As the performance of America's urban schools continues to be one of the main domestic policy problems facing federal, state and local governments, municipalities with strong-mayor systems have pushed for previously autonomous school boards to be placed under mayoral control. To begin this study, mayoral control is compared to other popular educational reforms including market-based reforms and is then incorporated into the public policy change literature. A case study of mayoral control in New York City is included to demonstrate one example of how mayoral control can come to be adopted. The empirical portion of the dissertation uses event history analysis to identify the characteristics of urban schools that lead to a mayoral takeover and from there analyzes the outcomes brought about by mayoral control. The latter is done first by using a Bayesian linear regression model to assess whether mayoral control creates greater efficiency in educational production and second using a Pooled Cross-Sectional Time Series model to find whether mayoral control increases per-pupil expenditures and decreases class size; two indicators that have been shown to increase student performance. I find that school systems in states with republican legislatures and a high percentage of disadvantaged students are more likely to adopt mayoral control. While limited evidence is found that mayors improve efficiency, I find that they are successful in providing more resources to their city?s classrooms. The dissertation concludes with a review of these findings and recommendations for future research in the study of mayoral control.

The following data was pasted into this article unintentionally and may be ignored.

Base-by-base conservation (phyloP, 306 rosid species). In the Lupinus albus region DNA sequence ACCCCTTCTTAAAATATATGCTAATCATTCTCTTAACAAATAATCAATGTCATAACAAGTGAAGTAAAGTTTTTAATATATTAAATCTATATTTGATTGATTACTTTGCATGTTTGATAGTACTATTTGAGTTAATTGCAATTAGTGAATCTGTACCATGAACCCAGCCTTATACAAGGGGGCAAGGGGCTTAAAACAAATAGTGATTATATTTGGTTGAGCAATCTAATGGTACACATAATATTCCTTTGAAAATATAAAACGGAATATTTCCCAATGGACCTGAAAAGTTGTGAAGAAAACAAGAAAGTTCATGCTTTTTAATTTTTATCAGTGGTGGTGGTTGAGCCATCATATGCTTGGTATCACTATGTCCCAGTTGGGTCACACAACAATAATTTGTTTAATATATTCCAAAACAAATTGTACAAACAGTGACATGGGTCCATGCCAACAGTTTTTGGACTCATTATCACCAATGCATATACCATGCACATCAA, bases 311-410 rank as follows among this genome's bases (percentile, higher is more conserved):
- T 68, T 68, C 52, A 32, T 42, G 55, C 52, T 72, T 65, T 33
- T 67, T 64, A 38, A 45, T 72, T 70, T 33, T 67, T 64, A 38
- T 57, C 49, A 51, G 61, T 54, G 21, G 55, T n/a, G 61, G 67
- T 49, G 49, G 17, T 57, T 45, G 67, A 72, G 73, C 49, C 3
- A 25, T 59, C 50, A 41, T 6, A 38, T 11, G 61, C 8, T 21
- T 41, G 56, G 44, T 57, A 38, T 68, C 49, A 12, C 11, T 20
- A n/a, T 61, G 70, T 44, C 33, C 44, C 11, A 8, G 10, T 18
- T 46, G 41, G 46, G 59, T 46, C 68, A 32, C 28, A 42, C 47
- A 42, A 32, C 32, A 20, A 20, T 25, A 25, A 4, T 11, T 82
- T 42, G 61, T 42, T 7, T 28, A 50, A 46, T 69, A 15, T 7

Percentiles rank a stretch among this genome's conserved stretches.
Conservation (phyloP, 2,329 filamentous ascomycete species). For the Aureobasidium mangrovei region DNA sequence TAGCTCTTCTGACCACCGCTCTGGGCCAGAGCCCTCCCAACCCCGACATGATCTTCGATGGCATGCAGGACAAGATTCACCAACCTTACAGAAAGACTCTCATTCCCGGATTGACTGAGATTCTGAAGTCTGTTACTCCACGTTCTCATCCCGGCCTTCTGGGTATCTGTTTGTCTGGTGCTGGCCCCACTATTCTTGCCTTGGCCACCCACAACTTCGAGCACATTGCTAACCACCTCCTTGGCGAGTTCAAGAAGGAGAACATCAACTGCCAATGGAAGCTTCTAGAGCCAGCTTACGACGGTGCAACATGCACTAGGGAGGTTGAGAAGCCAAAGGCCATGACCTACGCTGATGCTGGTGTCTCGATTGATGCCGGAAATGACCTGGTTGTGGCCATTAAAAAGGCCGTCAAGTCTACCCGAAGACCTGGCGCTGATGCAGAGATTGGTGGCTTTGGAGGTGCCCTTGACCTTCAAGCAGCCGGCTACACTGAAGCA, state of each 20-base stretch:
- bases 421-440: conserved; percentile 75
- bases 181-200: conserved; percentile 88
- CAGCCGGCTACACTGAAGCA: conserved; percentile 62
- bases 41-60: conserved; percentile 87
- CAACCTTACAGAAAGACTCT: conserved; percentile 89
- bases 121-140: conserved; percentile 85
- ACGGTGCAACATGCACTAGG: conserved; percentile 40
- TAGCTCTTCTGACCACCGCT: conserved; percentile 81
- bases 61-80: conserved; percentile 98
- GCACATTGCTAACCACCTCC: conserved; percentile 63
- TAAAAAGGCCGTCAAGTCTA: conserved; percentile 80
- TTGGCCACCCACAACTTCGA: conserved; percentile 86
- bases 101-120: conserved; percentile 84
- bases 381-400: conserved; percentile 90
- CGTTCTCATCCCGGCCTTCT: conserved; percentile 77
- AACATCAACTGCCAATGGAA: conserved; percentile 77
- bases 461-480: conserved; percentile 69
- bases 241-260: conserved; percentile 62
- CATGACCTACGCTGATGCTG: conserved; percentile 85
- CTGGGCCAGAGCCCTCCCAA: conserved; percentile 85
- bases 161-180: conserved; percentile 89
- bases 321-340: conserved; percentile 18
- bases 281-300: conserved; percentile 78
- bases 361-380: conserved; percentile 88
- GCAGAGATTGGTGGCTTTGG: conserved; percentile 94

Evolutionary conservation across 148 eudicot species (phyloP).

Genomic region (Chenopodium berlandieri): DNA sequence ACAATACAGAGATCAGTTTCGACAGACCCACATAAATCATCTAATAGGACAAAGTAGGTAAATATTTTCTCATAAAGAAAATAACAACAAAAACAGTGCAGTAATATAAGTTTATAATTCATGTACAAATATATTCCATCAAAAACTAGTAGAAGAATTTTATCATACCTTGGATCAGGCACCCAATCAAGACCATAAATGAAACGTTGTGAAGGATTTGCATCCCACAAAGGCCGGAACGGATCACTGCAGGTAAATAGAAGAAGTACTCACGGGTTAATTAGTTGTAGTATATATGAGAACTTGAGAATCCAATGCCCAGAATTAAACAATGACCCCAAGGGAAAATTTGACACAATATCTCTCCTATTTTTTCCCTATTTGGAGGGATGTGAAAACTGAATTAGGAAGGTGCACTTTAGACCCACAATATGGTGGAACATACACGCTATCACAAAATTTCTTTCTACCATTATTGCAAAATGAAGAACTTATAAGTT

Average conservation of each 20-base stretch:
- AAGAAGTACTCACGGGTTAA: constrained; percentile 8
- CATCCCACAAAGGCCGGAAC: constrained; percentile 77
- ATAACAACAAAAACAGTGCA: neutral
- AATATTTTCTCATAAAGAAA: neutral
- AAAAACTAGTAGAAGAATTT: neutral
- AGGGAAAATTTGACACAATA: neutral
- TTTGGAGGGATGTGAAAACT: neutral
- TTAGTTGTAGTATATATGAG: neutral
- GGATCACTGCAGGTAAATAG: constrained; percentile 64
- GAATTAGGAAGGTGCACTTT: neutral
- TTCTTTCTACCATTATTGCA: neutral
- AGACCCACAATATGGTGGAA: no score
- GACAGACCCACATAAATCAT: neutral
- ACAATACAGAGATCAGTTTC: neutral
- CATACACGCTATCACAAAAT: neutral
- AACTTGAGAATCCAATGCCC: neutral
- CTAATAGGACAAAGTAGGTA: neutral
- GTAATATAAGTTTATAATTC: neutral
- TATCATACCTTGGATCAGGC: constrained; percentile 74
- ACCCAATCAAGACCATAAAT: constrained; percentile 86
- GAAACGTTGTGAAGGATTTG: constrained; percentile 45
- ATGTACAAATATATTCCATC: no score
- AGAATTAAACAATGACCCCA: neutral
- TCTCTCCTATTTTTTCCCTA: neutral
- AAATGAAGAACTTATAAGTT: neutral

|School:||State University of New York at Stony Brook|
|School Location:||United States -- New York|
|Source:||DAI-A 69/02, Dissertation Abstracts International|
|Subjects:||School administration, Political science|
|Keywords:||Education reform, Mayors, New York City, New York City schools, Public policy, Reform, Urban education, Urban schools|
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